Stock of the Week

The start to 2017

January 2nd 2017

2016 was a boring year until November 8th. Through the first half of the year Utilities, Telecom and Consumer Staples led the way. Healthcare and Financials were the two worst performing sectors for the first six months thanks to their own transgressions and political attacks. However, with the start of the third quarter and the second half of the year, the investment opportunities changed. Utilities, Telecom, Consumer Staples topped out. Gold topped out as well as interest rates started to creep higher.

With the start of the second half of the year, the financials perked up as money rotated out of defensive issues. Then everything changed on November 8th as Trump surprised everyone by beating Hilary Clinton. Investors quickly jumped on board speculating a Trump administration would be good for business. The financials were the main beneficiary as the sector jumped 17% after the election. Investors now expect Trump's people to loosen regulations not only for the banks, but for other sectors as well. Thanks to the election, the major averages had a nice run into year-end. The Dow finished up 13.4%, the S&P 500 9.5% and the Nasdaq up just 7.5%. Besides the financials, the big winner was the small cap and mid cap Russell 2000 up 19.5% for the year.

With the big run up into year end, the big question is what will 2017 bring us and where to invest in the New Year? Similar to six months ago, betting on the sectors that have already performed well may not be the best option. The financials should hold up well as deregulation gets under way. Many of the regional banks look fully valued, but the investment banks like Morgan Stanley (MS) and Goldman Sachs (GS) may have further to climb. Goldman was one of our picks six months ago and has reward us and shareholders. Wall Street is speculating the company can grow earnings 15% while the stock only trades for 12 times earnings. Goldman and many of the large cap banks may hold up well and continue to appreciate in the first half of the year.

My favorite sector for the New Year is healthcare or in particular, biotech. Healthcare was the worst performing sector for 2016 and only one of two sectors that closed in the red for the year. Its true drug pricing has gotten out of control, but the sector as a whole is not expensive. Similar to last year, Celgene (CELG) remains my top picks. The company is projecting 20% annual growth for the next four years thanks to a plethora of drugs in the pipeline. Celgene has at least 18 late-stage clinical trials by 2018.with the potential for 50 new product approvals through 2025. Currently the stock trades for 16 times earnings, but only 13 times 2018 numbers. An investor with a long term horizon should be rewarded with 50% upside in the next year or two and 100% upside in the next three to four years. Other biotechs to look at include Biogen (BIIB), Allergan (AGN) and Amgen (AMGN).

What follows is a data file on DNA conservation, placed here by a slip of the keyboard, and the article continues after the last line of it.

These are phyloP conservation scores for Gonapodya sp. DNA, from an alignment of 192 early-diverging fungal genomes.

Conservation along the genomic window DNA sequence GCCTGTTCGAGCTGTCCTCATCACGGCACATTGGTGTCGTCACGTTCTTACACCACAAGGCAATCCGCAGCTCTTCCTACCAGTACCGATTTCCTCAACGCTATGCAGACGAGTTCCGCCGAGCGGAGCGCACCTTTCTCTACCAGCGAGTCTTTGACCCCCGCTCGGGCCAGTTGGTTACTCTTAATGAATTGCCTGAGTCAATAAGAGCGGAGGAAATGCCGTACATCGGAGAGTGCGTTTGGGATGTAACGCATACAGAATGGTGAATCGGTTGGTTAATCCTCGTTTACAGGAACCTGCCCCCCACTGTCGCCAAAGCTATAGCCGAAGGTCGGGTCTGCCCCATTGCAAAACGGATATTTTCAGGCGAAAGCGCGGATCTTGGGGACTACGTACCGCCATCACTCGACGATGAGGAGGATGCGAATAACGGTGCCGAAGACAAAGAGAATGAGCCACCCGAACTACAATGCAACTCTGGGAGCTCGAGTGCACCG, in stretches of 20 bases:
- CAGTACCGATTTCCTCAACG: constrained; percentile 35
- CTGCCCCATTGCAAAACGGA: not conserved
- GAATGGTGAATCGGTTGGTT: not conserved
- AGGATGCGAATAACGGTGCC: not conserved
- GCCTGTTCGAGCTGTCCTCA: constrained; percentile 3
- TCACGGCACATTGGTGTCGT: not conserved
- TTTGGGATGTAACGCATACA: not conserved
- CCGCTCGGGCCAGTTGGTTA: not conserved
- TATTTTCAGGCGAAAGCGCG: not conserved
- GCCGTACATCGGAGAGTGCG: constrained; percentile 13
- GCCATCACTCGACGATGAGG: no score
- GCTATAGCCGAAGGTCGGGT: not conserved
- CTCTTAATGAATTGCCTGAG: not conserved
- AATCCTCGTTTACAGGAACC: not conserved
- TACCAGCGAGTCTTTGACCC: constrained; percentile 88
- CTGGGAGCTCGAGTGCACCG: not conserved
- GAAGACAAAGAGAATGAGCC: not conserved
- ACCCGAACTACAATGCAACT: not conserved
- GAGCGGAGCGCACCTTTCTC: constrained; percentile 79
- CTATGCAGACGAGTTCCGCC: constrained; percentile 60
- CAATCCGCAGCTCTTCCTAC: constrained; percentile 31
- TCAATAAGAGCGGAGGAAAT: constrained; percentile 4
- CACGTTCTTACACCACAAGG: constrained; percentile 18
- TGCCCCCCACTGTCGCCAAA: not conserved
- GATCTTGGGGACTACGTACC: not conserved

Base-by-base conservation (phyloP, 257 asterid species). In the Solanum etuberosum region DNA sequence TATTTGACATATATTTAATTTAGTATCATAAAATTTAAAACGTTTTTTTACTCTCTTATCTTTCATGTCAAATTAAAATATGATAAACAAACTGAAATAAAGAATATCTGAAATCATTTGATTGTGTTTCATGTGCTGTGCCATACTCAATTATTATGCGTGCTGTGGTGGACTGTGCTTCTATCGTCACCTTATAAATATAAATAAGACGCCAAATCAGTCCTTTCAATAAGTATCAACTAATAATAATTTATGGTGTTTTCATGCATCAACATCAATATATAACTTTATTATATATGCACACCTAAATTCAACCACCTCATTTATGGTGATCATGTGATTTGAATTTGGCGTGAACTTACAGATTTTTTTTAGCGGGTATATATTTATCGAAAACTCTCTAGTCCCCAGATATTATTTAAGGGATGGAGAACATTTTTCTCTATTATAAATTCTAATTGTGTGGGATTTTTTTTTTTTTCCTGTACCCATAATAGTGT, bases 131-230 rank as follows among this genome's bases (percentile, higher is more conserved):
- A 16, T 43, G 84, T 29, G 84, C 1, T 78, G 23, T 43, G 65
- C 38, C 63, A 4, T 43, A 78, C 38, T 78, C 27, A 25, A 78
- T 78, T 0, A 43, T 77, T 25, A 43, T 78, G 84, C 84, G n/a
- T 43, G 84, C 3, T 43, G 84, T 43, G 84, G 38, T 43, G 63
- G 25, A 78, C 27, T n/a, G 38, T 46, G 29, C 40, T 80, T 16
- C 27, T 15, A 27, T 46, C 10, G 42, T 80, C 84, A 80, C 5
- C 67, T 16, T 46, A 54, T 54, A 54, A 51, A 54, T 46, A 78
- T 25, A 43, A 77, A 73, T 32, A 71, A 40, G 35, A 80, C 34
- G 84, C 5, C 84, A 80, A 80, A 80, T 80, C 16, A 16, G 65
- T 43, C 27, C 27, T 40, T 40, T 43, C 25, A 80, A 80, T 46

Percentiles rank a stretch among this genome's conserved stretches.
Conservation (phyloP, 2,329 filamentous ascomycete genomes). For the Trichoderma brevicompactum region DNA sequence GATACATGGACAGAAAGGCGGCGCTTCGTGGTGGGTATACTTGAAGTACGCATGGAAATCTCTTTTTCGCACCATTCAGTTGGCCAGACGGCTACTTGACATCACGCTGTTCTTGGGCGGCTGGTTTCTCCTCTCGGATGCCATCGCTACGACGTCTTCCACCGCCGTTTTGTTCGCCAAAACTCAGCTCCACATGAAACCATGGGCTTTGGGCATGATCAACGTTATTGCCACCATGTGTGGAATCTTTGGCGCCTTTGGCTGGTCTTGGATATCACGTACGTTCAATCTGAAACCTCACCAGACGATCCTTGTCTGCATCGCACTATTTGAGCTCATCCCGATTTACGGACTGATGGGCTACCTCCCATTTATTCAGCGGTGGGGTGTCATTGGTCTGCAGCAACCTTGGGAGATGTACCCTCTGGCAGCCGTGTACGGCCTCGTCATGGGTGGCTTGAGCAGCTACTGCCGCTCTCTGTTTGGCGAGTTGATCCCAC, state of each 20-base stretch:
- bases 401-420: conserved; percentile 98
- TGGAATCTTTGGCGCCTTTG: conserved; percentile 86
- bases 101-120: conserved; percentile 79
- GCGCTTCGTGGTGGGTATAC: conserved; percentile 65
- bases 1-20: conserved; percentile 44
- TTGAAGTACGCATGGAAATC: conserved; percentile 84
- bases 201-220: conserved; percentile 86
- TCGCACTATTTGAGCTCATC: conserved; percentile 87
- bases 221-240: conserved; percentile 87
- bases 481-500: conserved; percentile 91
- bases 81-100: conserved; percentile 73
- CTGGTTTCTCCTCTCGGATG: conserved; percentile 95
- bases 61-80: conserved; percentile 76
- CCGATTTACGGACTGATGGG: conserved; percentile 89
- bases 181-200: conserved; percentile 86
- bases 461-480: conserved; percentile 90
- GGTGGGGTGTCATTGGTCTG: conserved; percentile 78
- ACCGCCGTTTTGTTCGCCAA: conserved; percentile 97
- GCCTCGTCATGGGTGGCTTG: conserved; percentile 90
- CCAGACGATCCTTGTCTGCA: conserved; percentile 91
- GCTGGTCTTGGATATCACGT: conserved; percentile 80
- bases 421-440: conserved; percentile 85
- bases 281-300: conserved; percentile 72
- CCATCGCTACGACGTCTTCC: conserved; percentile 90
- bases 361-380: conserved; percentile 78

Another drug stock that should perform well going forward is Mylan (MYL). The generic drug maker was signaled out my politicians and rightfully so for dramatically rising the price for their life saving drug, the epicene. The stock was punished dropping 30% in 2016, but the last four months of the year, the stock stabilized as investors may be coming to the realization that the worst is over for Mylan. The stock currently sitting at a 3 year low trading for 7 times earnings and 1.5 times sales. Mylan has more than 240 drug application in the FDA approval pipeline and 41 of those have first-to-file opportunities that represent $32.5 billion in annual branded sales. The stock could double in value and still look cheap or at least fairly valued. Mylan should be a good stock for investors that don't mind a little volatility or headline risk. For income investors, big cap drug companies sport great dividends. Pfizer (PFE) yields nearly 4%, Merck (MRK) at 3.2%, J&J (JNJ) at 2.8%, and Bristol Myers (BMY) at 2.7%.

The Industrials improved their performance 2016, buy they have a long way to go. Trump tried his best to take down Boeing (BA) with a tweet or two about Air Force One, but the stock held up well. Boeing is one of my favorites due to their shareholder friendly management. The stock is right back to where it stood last year this time, but the cash flow keeps improving. The company continues to use their free cash flow to buy back stock and boost their dividend which now yields 3.68%. In the short term, business and growth has slowed, but the company has a back log of over 5000 planes to get it through this slowdown. Long term the stock is well. As a hedge, United Tech (UTX) is another industrial that makes engines for Boeing's rival, Airbus.

With the markets seemingly extended at this point, one commodity stock that looks attractive is gold (GLD). Gold had a great start to the year rallying 20% in the first three months. The commodity proceeded to move sideways for the next seven months and then with the surprise election, gold went into free fall dropping 10% while virtually everything else moved up. The strong US dollar has not helped, but if we're to have some volatility next year, say Trump starts a trade war with China or if more military skirmishes stir up, gold may become a safe haven.

With the major averages at all time highs and valuations seemingly a little stretched, investing a little defensively in the cheap healthcare sector or the popular financial stocks may be a good place to start. Adding a little gold to the portfolio for a hedge seems wise at this point, but 2017 may be the year volatility rears its head again so being cautious to start the year doesn't sound like a bad idea. Buckle up and let's see what 2017 and the Trump administration have in store for us.